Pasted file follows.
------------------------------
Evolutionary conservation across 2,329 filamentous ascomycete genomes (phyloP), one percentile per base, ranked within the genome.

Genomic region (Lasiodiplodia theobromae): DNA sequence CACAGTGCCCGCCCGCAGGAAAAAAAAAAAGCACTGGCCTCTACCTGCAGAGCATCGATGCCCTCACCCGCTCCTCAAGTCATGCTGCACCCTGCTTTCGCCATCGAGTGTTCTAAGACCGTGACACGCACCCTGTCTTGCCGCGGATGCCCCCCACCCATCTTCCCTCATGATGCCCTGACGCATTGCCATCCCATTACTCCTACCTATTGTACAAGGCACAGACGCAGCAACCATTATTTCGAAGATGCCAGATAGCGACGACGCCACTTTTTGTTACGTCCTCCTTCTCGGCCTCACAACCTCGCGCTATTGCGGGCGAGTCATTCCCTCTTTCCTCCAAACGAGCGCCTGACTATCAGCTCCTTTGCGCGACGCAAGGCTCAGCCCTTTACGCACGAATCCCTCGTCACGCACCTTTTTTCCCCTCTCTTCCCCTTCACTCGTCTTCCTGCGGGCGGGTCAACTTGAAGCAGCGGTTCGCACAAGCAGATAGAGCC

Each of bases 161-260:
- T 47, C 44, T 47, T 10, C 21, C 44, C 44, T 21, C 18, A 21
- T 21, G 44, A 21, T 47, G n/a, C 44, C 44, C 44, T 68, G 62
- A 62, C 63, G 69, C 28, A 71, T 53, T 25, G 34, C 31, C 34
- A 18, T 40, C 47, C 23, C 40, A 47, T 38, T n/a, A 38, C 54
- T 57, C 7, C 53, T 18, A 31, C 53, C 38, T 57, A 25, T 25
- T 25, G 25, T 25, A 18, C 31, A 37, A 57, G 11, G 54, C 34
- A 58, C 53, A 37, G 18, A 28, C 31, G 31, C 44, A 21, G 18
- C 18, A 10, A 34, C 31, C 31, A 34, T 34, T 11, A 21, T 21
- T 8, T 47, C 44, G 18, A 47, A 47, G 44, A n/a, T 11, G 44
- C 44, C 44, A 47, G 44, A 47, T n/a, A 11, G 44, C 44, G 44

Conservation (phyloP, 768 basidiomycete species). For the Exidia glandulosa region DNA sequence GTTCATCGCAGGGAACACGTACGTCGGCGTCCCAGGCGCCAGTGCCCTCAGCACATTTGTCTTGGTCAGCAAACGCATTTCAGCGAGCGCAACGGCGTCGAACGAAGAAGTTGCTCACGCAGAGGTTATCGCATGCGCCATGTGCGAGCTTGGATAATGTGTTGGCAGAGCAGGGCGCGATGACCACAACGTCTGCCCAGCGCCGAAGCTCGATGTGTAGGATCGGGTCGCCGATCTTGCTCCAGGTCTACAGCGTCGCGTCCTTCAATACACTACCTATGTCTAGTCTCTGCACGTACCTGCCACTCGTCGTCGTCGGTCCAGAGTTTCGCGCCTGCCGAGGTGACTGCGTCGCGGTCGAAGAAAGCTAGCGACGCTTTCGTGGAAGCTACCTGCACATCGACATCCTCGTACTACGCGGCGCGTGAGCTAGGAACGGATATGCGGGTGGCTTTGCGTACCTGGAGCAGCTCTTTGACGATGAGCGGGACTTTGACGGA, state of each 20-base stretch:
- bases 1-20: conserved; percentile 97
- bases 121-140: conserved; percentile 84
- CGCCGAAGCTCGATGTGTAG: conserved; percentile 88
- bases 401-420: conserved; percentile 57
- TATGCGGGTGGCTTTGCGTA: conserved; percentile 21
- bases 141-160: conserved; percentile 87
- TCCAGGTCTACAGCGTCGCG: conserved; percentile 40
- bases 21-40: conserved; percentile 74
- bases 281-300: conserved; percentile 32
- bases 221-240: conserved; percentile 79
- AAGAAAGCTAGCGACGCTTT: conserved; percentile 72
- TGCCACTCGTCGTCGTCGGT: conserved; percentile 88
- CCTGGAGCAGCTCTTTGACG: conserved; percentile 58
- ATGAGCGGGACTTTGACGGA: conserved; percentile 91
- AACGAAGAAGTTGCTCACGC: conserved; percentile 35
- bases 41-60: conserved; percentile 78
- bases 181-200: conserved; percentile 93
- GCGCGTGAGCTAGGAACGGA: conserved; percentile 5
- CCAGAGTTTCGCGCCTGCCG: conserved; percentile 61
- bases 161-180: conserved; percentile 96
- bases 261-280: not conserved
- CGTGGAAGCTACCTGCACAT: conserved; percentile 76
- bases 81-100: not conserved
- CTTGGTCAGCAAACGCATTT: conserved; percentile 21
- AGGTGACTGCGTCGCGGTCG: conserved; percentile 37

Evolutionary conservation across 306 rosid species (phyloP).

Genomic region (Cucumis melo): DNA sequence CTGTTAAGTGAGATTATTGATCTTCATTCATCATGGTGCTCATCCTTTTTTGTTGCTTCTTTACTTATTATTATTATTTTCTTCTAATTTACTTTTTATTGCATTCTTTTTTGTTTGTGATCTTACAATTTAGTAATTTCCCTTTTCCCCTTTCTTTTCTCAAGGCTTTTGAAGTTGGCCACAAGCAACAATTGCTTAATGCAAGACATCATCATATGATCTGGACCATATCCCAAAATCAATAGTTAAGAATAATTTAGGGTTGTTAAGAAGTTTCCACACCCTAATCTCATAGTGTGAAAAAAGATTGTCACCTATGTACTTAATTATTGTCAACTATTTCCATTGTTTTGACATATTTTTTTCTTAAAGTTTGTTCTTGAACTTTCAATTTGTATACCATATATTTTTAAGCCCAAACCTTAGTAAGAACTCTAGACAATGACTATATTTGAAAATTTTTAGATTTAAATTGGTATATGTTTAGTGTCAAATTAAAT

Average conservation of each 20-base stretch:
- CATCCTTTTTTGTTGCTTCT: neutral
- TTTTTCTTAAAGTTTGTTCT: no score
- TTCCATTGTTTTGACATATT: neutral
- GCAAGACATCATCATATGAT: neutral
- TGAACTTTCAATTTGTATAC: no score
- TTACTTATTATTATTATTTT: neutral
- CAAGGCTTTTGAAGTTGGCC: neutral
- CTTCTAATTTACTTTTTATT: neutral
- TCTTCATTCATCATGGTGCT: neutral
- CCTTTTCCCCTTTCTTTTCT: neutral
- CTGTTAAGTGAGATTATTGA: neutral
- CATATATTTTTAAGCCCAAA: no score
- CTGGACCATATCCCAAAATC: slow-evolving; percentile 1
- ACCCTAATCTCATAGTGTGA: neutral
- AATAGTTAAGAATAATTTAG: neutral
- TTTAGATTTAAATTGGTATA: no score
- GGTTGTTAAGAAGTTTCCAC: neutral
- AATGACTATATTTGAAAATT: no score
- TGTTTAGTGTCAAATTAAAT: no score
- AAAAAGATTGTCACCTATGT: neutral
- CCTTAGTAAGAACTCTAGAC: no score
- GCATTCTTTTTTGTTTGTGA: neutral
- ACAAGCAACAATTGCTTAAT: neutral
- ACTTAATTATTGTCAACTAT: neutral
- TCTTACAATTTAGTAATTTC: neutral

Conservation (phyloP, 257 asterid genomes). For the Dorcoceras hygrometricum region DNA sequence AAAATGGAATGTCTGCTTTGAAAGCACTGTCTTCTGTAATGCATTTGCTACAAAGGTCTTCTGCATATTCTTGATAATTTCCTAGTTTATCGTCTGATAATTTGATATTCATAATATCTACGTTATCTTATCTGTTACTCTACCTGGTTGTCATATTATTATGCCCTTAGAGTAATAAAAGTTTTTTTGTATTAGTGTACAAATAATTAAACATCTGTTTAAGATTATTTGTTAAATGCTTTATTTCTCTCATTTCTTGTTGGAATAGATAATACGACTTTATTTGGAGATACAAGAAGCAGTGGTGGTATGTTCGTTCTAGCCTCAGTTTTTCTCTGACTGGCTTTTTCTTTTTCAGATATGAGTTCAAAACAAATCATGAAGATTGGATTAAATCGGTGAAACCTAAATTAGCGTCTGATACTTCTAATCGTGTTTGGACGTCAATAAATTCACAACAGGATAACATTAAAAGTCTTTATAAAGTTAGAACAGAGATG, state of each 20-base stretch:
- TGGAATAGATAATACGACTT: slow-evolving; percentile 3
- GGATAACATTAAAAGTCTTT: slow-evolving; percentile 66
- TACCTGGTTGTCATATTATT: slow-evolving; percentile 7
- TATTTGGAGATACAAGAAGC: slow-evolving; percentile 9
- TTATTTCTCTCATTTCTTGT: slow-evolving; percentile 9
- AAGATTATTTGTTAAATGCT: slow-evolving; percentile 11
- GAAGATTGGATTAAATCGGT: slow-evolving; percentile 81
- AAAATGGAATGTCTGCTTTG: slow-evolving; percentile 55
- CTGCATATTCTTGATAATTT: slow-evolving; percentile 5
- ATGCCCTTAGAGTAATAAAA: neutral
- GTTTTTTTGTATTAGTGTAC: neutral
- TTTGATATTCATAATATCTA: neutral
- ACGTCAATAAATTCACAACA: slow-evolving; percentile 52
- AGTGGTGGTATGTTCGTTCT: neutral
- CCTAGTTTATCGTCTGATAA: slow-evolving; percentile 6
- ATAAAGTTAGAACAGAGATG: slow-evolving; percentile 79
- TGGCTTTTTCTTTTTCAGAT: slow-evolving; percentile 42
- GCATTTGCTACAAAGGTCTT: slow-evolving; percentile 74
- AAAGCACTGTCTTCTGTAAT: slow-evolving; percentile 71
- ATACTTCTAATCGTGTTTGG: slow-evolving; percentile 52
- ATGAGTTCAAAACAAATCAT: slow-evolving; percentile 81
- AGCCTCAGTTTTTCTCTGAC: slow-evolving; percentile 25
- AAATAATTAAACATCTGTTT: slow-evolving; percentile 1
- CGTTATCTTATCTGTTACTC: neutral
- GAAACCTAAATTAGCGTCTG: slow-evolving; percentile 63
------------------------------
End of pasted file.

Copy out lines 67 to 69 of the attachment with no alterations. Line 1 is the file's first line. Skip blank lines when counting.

- TCTTACAATTTAGTAATTTC: neutral

Conservation (phyloP, 257 asterid genomes). For the Dorcoceras hygrometricum region DNA sequence AAAATGGAATGTCTGCTTTGAAAGCACTGTCTTCTGTAATGCATTTGCTACAAAGGTCTTCTGCATATTCTTGATAATTTCCTAGTTTATCGTCTGATAATTTGATATTCATAATATCTACGTTATCTTATCTGTTACTCTACCTGGTTGTCATATTATTATGCCCTTAGAGTAATAAAAGTTTTTTTGTATTAGTGTACAAATAATTAAACATCTGTTTAAGATTATTTGTTAAATGCTTTATTTCTCTCATTTCTTGTTGGAATAGATAATACGACTTTATTTGGAGATACAAGAAGCAGTGGTGGTATGTTCGTTCTAGCCTCAGTTTTTCTCTGACTGGCTTTTTCTTTTTCAGATATGAGTTCAAAACAAATCATGAAGATTGGATTAAATCGGTGAAACCTAAATTAGCGTCTGATACTTCTAATCGTGTTTGGACGTCAATAAATTCACAACAGGATAACATTAAAAGTCTTTATAAAGTTAGAACAGAGATG, state of each 20-base stretch:
- TGGAATAGATAATACGACTT: slow-evolving; percentile 3